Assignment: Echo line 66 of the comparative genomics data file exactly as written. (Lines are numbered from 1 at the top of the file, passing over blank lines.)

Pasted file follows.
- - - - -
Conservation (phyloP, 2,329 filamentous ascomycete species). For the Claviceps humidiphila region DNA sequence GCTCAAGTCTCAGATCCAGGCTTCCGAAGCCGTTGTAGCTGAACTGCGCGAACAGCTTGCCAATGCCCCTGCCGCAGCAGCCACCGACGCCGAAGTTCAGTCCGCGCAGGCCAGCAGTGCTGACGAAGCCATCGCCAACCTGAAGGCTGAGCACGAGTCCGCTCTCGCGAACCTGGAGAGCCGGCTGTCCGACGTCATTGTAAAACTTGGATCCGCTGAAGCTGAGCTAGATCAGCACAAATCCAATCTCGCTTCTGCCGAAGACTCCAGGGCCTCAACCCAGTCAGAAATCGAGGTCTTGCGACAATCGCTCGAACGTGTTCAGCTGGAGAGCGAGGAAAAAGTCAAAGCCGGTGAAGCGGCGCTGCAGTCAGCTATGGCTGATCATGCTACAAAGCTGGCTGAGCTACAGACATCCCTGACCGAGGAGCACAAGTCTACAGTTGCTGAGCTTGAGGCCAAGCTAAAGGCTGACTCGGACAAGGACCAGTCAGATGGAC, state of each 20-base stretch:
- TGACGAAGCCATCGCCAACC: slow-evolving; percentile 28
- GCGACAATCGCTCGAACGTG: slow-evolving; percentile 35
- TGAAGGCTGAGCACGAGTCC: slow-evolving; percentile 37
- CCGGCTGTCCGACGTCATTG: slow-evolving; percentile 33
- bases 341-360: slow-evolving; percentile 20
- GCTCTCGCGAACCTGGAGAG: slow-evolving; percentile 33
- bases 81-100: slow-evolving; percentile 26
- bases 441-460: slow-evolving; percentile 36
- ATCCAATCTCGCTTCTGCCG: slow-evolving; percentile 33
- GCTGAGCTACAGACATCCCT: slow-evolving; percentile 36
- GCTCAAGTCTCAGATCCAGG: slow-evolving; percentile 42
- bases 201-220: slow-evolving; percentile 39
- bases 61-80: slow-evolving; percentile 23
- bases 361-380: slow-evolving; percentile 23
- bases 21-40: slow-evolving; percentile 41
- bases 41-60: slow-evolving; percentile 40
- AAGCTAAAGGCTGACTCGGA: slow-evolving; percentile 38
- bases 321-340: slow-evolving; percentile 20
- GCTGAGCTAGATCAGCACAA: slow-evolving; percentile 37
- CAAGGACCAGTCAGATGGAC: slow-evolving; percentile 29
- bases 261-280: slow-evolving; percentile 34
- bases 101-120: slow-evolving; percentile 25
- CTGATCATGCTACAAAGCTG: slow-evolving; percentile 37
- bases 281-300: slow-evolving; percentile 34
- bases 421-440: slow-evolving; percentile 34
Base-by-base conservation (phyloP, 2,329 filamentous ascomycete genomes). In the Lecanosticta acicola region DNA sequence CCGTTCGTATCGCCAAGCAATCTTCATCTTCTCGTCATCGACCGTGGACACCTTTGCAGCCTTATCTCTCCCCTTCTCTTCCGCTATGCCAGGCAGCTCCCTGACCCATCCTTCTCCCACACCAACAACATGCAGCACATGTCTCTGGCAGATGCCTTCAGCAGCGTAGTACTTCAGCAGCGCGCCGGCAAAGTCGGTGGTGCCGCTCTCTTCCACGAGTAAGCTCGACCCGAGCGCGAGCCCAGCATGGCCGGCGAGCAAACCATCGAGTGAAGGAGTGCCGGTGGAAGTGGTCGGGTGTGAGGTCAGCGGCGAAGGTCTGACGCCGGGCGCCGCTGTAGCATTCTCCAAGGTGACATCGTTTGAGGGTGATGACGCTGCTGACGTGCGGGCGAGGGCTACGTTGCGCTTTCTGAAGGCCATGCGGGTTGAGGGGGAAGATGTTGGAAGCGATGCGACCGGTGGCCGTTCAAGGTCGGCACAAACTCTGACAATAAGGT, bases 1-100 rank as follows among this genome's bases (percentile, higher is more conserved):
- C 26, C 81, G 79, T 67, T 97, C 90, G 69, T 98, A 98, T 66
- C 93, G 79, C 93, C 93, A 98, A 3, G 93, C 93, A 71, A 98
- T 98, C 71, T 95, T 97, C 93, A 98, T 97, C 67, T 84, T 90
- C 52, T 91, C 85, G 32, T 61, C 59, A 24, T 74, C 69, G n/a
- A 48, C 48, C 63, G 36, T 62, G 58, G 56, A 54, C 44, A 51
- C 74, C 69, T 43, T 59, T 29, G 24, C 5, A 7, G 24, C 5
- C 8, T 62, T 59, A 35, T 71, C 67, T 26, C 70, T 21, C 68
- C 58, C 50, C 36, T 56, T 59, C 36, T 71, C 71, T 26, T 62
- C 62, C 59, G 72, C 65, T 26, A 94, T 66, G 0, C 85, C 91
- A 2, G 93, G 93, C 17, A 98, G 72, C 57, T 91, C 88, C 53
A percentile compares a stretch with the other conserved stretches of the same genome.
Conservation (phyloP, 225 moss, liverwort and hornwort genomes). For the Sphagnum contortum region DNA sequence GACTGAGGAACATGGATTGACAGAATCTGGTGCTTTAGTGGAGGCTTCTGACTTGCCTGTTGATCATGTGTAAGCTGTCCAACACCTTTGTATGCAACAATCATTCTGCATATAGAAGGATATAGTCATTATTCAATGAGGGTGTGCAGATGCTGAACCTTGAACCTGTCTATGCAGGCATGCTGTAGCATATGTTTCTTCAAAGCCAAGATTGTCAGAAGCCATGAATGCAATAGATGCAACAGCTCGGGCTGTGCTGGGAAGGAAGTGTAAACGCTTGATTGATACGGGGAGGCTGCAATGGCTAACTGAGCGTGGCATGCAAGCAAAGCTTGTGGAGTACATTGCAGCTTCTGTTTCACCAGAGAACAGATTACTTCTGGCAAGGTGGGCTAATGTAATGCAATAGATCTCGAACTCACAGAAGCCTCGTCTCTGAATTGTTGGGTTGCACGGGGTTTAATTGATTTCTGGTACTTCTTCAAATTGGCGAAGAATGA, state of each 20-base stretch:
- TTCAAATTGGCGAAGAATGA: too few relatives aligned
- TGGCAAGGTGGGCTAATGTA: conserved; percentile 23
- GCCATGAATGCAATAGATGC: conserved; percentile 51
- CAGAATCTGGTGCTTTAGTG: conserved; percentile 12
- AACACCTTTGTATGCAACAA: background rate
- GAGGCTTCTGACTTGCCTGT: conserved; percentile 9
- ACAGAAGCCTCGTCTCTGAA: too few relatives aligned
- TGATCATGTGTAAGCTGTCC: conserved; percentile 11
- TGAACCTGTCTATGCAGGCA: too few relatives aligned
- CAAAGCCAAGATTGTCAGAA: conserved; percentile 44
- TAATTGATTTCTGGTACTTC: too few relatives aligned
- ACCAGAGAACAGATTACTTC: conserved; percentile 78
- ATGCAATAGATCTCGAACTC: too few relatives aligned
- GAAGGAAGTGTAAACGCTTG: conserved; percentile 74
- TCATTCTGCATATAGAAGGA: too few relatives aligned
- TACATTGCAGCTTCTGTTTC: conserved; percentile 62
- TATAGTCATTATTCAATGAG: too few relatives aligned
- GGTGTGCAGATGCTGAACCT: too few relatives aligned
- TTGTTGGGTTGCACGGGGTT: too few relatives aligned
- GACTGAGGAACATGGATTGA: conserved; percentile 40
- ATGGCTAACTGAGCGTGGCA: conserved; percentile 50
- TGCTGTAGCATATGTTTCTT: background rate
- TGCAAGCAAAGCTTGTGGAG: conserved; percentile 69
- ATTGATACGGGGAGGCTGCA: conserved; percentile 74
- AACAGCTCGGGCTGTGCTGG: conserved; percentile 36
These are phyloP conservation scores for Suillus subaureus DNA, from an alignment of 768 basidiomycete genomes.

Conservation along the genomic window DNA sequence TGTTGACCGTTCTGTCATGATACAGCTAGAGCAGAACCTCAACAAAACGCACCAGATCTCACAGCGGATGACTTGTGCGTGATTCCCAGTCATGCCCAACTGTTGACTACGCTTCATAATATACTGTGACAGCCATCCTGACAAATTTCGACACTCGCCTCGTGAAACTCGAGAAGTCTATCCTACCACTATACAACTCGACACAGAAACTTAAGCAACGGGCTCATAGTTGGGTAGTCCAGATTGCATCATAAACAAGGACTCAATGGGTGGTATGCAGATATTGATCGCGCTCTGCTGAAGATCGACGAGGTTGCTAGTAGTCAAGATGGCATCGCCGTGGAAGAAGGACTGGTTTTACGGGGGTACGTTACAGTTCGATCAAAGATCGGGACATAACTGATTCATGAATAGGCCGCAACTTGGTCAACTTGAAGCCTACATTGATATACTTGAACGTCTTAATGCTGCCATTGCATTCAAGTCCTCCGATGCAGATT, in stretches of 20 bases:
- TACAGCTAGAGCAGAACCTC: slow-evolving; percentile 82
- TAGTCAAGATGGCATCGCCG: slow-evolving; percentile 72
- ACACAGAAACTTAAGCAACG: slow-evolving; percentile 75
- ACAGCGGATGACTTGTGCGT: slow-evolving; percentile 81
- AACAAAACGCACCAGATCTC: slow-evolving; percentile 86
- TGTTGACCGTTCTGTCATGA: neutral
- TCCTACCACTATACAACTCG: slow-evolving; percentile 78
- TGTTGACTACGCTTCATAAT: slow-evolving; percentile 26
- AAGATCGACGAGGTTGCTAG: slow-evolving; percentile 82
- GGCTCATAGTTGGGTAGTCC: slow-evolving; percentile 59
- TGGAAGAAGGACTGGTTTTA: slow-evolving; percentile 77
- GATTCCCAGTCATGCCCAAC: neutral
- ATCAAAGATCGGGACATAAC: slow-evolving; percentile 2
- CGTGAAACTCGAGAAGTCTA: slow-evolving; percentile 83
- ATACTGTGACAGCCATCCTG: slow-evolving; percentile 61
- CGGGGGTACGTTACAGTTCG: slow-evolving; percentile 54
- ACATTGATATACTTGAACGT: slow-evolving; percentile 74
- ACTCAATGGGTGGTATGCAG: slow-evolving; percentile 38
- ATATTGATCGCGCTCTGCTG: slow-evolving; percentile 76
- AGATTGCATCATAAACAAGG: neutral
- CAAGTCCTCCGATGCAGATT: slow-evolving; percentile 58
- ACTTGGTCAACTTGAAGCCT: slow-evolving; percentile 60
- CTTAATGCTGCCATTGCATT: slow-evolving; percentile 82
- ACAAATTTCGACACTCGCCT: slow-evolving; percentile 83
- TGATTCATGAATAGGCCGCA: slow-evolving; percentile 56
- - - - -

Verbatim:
Conservation along the genomic window DNA sequence TGTTGACCGTTCTGTCATGATACAGCTAGAGCAGAACCTCAACAAAACGCACCAGATCTCACAGCGGATGACTTGTGCGTGATTCCCAGTCATGCCCAACTGTTGACTACGCTTCATAATATACTGTGACAGCCATCCTGACAAATTTCGACACTCGCCTCGTGAAACTCGAGAAGTCTATCCTACCACTATACAACTCGACACAGAAACTTAAGCAACGGGCTCATAGTTGGGTAGTCCAGATTGCATCATAAACAAGGACTCAATGGGTGGTATGCAGATATTGATCGCGCTCTGCTGAAGATCGACGAGGTTGCTAGTAGTCAAGATGGCATCGCCGTGGAAGAAGGACTGGTTTTACGGGGGTACGTTACAGTTCGATCAAAGATCGGGACATAACTGATTCATGAATAGGCCGCAACTTGGTCAACTTGAAGCCTACATTGATATACTTGAACGTCTTAATGCTGCCATTGCATTCAAGTCCTCCGATGCAGATT, in stretches of 20 bases: